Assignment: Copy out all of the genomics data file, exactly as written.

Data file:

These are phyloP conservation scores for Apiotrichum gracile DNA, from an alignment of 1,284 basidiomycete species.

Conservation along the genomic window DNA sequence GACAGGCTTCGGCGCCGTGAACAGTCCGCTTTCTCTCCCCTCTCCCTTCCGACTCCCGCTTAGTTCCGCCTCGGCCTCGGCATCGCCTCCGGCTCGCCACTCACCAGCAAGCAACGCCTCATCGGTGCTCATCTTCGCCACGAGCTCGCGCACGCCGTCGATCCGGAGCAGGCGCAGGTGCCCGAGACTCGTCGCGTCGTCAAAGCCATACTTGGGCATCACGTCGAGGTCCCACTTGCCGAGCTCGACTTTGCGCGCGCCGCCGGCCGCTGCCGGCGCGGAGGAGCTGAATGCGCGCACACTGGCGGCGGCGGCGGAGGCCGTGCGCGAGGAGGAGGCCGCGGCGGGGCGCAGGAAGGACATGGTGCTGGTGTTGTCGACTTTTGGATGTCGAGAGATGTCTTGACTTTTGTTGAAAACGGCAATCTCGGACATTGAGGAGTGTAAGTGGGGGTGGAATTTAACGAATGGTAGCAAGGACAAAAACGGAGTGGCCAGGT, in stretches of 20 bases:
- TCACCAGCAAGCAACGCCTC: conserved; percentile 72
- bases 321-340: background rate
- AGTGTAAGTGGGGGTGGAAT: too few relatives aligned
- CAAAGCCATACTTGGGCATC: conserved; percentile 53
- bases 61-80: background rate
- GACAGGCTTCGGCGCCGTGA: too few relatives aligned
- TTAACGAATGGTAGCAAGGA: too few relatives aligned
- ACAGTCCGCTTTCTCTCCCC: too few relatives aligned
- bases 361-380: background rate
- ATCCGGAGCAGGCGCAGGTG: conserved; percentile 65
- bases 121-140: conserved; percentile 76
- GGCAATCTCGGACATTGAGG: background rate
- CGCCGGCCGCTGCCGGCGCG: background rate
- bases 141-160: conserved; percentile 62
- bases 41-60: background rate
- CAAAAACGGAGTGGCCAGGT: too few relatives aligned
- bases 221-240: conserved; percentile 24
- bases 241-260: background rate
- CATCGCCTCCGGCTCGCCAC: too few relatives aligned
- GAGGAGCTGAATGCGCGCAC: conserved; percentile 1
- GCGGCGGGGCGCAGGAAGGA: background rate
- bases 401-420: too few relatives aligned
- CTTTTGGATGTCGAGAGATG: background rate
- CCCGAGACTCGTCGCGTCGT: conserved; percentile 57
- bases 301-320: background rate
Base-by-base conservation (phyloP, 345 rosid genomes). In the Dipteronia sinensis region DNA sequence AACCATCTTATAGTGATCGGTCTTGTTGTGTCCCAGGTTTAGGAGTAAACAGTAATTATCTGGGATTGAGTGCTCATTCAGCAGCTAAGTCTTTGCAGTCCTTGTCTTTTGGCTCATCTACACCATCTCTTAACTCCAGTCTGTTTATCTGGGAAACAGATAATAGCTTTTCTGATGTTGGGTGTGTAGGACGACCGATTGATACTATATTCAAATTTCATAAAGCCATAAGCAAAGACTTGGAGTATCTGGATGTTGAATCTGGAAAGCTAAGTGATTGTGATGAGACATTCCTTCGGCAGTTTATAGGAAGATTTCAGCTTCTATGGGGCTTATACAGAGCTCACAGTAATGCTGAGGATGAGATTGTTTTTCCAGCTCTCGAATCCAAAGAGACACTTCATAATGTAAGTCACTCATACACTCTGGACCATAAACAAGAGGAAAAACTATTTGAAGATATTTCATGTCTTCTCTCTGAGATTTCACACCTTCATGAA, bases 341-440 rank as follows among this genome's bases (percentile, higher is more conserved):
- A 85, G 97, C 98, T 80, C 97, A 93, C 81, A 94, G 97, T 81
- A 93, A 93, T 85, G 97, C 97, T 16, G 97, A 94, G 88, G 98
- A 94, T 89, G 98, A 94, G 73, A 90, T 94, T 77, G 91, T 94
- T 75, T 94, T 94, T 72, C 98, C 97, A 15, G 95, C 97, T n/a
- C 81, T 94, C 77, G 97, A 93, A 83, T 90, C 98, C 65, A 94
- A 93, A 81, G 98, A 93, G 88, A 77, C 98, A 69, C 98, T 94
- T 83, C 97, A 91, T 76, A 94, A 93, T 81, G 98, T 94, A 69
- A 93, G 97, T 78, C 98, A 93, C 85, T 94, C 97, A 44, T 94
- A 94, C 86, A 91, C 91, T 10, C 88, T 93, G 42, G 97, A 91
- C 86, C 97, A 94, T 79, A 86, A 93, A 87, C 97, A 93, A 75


These are phyloP conservation scores for Apiotrichum gracile DNA, from an alignment of 1,284 basidiomycete species.

Conservation along the genomic window DNA sequence GACAGGCTTCGGCGCCGTGAACAGTCCGCTTTCTCTCCCCTCTCCCTTCCGACTCCCGCTTAGTTCCGCCTCGGCCTCGGCATCGCCTCCGGCTCGCCACTCACCAGCAAGCAACGCCTCATCGGTGCTCATCTTCGCCACGAGCTCGCGCACGCCGTCGATCCGGAGCAGGCGCAGGTGCCCGAGACTCGTCGCGTCGTCAAAGCCATACTTGGGCATCACGTCGAGGTCCCACTTGCCGAGCTCGACTTTGCGCGCGCCGCCGGCCGCTGCCGGCGCGGAGGAGCTGAATGCGCGCACACTGGCGGCGGCGGCGGAGGCCGTGCGCGAGGAGGAGGCCGCGGCGGGGCGCAGGAAGGACATGGTGCTGGTGTTGTCGACTTTTGGATGTCGAGAGATGTCTTGACTTTTGTTGAAAACGGCAATCTCGGACATTGAGGAGTGTAAGTGGGGGTGGAATTTAACGAATGGTAGCAAGGACAAAAACGGAGTGGCCAGGT, in stretches of 20 bases:
- TCACCAGCAAGCAACGCCTC: conserved; percentile 72
- bases 321-340: background rate
- AGTGTAAGTGGGGGTGGAAT: too few relatives aligned
- CAAAGCCATACTTGGGCATC: conserved; percentile 53
- bases 61-80: background rate
- GACAGGCTTCGGCGCCGTGA: too few relatives aligned
- TTAACGAATGGTAGCAAGGA: too few relatives aligned
- ACAGTCCGCTTTCTCTCCCC: too few relatives aligned
- bases 361-380: background rate
- ATCCGGAGCAGGCGCAGGTG: conserved; percentile 65
- bases 121-140: conserved; percentile 76
- GGCAATCTCGGACATTGAGG: background rate
- CGCCGGCCGCTGCCGGCGCG: background rate
- bases 141-160: conserved; percentile 62
- bases 41-60: background rate
- CAAAAACGGAGTGGCCAGGT: too few relatives aligned
- bases 221-240: conserved; percentile 24
- bases 241-260: background rate
- CATCGCCTCCGGCTCGCCAC: too few relatives aligned
- GAGGAGCTGAATGCGCGCAC: conserved; percentile 1
- GCGGCGGGGCGCAGGAAGGA: background rate
- bases 401-420: too few relatives aligned
- CTTTTGGATGTCGAGAGATG: background rate
- CCCGAGACTCGTCGCGTCGT: conserved; percentile 57
- bases 301-320: background rate
Base-by-base conservation (phyloP, 345 rosid genomes). In the Dipteronia sinensis region DNA sequence AACCATCTTATAGTGATCGGTCTTGTTGTGTCCCAGGTTTAGGAGTAAACAGTAATTATCTGGGATTGAGTGCTCATTCAGCAGCTAAGTCTTTGCAGTCCTTGTCTTTTGGCTCATCTACACCATCTCTTAACTCCAGTCTGTTTATCTGGGAAACAGATAATAGCTTTTCTGATGTTGGGTGTGTAGGACGACCGATTGATACTATATTCAAATTTCATAAAGCCATAAGCAAAGACTTGGAGTATCTGGATGTTGAATCTGGAAAGCTAAGTGATTGTGATGAGACATTCCTTCGGCAGTTTATAGGAAGATTTCAGCTTCTATGGGGCTTATACAGAGCTCACAGTAATGCTGAGGATGAGATTGTTTTTCCAGCTCTCGAATCCAAAGAGACACTTCATAATGTAAGTCACTCATACACTCTGGACCATAAACAAGAGGAAAAACTATTTGAAGATATTTCATGTCTTCTCTCTGAGATTTCACACCTTCATGAA, bases 341-440 rank as follows among this genome's bases (percentile, higher is more conserved):
- A 85, G 97, C 98, T 80, C 97, A 93, C 81, A 94, G 97, T 81
- A 93, A 93, T 85, G 97, C 97, T 16, G 97, A 94, G 88, G 98
- A 94, T 89, G 98, A 94, G 73, A 90, T 94, T 77, G 91, T 94
- T 75, T 94, T 94, T 72, C 98, C 97, A 15, G 95, C 97, T n/a
- C 81, T 94, C 77, G 97, A 93, A 83, T 90, C 98, C 65, A 94
- A 93, A 81, G 98, A 93, G 88, A 77, C 98, A 69, C 98, T 94
- T 83, C 97, A 91, T 76, A 94, A 93, T 81, G 98, T 94, A 69
- A 93, G 97, T 78, C 98, A 93, C 85, T 94, C 97, A 44, T 94
- A 94, C 86, A 91, C 91, T 10, C 88, T 93, G 42, G 97, A 91
- C 86, C 97, A 94, T 79, A 86, A 93, A 87, C 97, A 93, A 75